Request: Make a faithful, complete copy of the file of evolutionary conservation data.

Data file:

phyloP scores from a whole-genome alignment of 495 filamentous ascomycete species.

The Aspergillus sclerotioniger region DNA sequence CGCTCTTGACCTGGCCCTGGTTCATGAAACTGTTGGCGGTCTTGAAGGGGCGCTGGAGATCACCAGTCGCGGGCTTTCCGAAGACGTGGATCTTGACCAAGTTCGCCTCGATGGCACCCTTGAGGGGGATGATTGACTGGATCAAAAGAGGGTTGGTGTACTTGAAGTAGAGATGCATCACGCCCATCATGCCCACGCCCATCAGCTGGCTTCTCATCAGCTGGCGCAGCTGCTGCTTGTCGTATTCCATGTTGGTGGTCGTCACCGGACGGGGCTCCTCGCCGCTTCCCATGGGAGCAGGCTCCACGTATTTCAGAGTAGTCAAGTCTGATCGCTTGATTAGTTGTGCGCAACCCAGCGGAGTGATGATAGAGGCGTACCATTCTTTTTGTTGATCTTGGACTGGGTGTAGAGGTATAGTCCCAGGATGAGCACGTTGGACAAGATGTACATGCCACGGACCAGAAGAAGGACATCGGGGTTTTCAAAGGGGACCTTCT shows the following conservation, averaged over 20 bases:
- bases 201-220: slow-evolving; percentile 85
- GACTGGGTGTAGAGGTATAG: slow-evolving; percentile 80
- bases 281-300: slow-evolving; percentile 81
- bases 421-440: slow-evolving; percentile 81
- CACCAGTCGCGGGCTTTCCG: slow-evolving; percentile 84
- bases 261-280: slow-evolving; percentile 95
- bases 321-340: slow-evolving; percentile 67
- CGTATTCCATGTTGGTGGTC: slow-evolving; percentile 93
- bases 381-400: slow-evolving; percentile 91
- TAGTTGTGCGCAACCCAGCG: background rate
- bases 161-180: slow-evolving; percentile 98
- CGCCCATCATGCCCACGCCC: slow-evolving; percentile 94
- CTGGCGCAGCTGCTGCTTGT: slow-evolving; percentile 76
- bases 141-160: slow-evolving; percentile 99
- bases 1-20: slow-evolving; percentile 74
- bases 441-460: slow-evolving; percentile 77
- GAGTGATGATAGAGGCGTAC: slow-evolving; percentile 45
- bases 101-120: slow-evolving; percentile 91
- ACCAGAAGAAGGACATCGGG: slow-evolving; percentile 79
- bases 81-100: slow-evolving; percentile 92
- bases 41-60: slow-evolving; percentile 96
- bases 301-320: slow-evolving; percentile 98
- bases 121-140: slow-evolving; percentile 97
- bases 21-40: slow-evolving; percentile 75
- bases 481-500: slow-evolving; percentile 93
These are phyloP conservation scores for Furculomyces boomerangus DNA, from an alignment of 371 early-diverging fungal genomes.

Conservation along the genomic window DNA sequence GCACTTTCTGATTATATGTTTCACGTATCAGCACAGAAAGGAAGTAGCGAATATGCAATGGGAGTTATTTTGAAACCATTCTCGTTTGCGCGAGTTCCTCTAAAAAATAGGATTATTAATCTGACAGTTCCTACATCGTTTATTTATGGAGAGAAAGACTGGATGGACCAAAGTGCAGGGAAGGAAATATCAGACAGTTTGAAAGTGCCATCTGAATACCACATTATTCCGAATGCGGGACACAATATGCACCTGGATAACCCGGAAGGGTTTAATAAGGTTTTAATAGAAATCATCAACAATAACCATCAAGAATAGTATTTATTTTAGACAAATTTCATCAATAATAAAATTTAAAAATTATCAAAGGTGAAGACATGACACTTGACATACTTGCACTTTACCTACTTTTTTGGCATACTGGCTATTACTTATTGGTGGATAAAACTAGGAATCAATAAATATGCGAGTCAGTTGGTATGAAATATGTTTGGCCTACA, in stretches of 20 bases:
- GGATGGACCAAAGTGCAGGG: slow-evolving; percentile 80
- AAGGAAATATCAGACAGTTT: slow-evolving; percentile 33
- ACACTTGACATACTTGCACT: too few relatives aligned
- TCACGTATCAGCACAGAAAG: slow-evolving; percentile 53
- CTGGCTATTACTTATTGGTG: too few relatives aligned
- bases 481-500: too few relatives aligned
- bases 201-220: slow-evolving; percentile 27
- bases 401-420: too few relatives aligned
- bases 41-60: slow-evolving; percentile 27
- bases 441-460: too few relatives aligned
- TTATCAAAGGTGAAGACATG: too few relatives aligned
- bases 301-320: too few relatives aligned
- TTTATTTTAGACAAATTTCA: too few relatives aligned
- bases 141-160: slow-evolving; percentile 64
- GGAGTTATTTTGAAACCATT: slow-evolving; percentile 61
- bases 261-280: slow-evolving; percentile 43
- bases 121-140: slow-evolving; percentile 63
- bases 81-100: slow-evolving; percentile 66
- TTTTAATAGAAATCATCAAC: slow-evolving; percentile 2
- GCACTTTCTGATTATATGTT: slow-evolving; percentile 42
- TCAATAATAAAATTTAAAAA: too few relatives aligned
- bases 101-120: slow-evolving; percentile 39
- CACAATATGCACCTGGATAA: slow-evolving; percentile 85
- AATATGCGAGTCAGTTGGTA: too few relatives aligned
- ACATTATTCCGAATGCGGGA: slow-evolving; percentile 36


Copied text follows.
phyloP scores from a whole-genome alignment of 495 filamentous ascomycete species.

The Aspergillus sclerotioniger region DNA sequence CGCTCTTGACCTGGCCCTGGTTCATGAAACTGTTGGCGGTCTTGAAGGGGCGCTGGAGATCACCAGTCGCGGGCTTTCCGAAGACGTGGATCTTGACCAAGTTCGCCTCGATGGCACCCTTGAGGGGGATGATTGACTGGATCAAAAGAGGGTTGGTGTACTTGAAGTAGAGATGCATCACGCCCATCATGCCCACGCCCATCAGCTGGCTTCTCATCAGCTGGCGCAGCTGCTGCTTGTCGTATTCCATGTTGGTGGTCGTCACCGGACGGGGCTCCTCGCCGCTTCCCATGGGAGCAGGCTCCACGTATTTCAGAGTAGTCAAGTCTGATCGCTTGATTAGTTGTGCGCAACCCAGCGGAGTGATGATAGAGGCGTACCATTCTTTTTGTTGATCTTGGACTGGGTGTAGAGGTATAGTCCCAGGATGAGCACGTTGGACAAGATGTACATGCCACGGACCAGAAGAAGGACATCGGGGTTTTCAAAGGGGACCTTCT shows the following conservation, averaged over 20 bases:
- bases 201-220: slow-evolving; percentile 85
- GACTGGGTGTAGAGGTATAG: slow-evolving; percentile 80
- bases 281-300: slow-evolving; percentile 81
- bases 421-440: slow-evolving; percentile 81
- CACCAGTCGCGGGCTTTCCG: slow-evolving; percentile 84
- bases 261-280: slow-evolving; percentile 95
- bases 321-340: slow-evolving; percentile 67
- CGTATTCCATGTTGGTGGTC: slow-evolving; percentile 93
- bases 381-400: slow-evolving; percentile 91
- TAGTTGTGCGCAACCCAGCG: background rate
- bases 161-180: slow-evolving; percentile 98
- CGCCCATCATGCCCACGCCC: slow-evolving; percentile 94
- CTGGCGCAGCTGCTGCTTGT: slow-evolving; percentile 76
- bases 141-160: slow-evolving; percentile 99
- bases 1-20: slow-evolving; percentile 74
- bases 441-460: slow-evolving; percentile 77
- GAGTGATGATAGAGGCGTAC: slow-evolving; percentile 45
- bases 101-120: slow-evolving; percentile 91
- ACCAGAAGAAGGACATCGGG: slow-evolving; percentile 79
- bases 81-100: slow-evolving; percentile 92
- bases 41-60: slow-evolving; percentile 96
- bases 301-320: slow-evolving; percentile 98
- bases 121-140: slow-evolving; percentile 97
- bases 21-40: slow-evolving; percentile 75
- bases 481-500: slow-evolving; percentile 93
These are phyloP conservation scores for Furculomyces boomerangus DNA, from an alignment of 371 early-diverging fungal genomes.

Conservation along the genomic window DNA sequence GCACTTTCTGATTATATGTTTCACGTATCAGCACAGAAAGGAAGTAGCGAATATGCAATGGGAGTTATTTTGAAACCATTCTCGTTTGCGCGAGTTCCTCTAAAAAATAGGATTATTAATCTGACAGTTCCTACATCGTTTATTTATGGAGAGAAAGACTGGATGGACCAAAGTGCAGGGAAGGAAATATCAGACAGTTTGAAAGTGCCATCTGAATACCACATTATTCCGAATGCGGGACACAATATGCACCTGGATAACCCGGAAGGGTTTAATAAGGTTTTAATAGAAATCATCAACAATAACCATCAAGAATAGTATTTATTTTAGACAAATTTCATCAATAATAAAATTTAAAAATTATCAAAGGTGAAGACATGACACTTGACATACTTGCACTTTACCTACTTTTTTGGCATACTGGCTATTACTTATTGGTGGATAAAACTAGGAATCAATAAATATGCGAGTCAGTTGGTATGAAATATGTTTGGCCTACA, in stretches of 20 bases:
- GGATGGACCAAAGTGCAGGG: slow-evolving; percentile 80
- AAGGAAATATCAGACAGTTT: slow-evolving; percentile 33
- ACACTTGACATACTTGCACT: too few relatives aligned
- TCACGTATCAGCACAGAAAG: slow-evolving; percentile 53
- CTGGCTATTACTTATTGGTG: too few relatives aligned
- bases 481-500: too few relatives aligned
- bases 201-220: slow-evolving; percentile 27
- bases 401-420: too few relatives aligned
- bases 41-60: slow-evolving; percentile 27
- bases 441-460: too few relatives aligned
- TTATCAAAGGTGAAGACATG: too few relatives aligned
- bases 301-320: too few relatives aligned
- TTTATTTTAGACAAATTTCA: too few relatives aligned
- bases 141-160: slow-evolving; percentile 64
- GGAGTTATTTTGAAACCATT: slow-evolving; percentile 61
- bases 261-280: slow-evolving; percentile 43
- bases 121-140: slow-evolving; percentile 63
- bases 81-100: slow-evolving; percentile 66
- TTTTAATAGAAATCATCAAC: slow-evolving; percentile 2
- GCACTTTCTGATTATATGTT: slow-evolving; percentile 42
- TCAATAATAAAATTTAAAAA: too few relatives aligned
- bases 101-120: slow-evolving; percentile 39
- CACAATATGCACCTGGATAA: slow-evolving; percentile 85
- AATATGCGAGTCAGTTGGTA: too few relatives aligned
- ACATTATTCCGAATGCGGGA: slow-evolving; percentile 36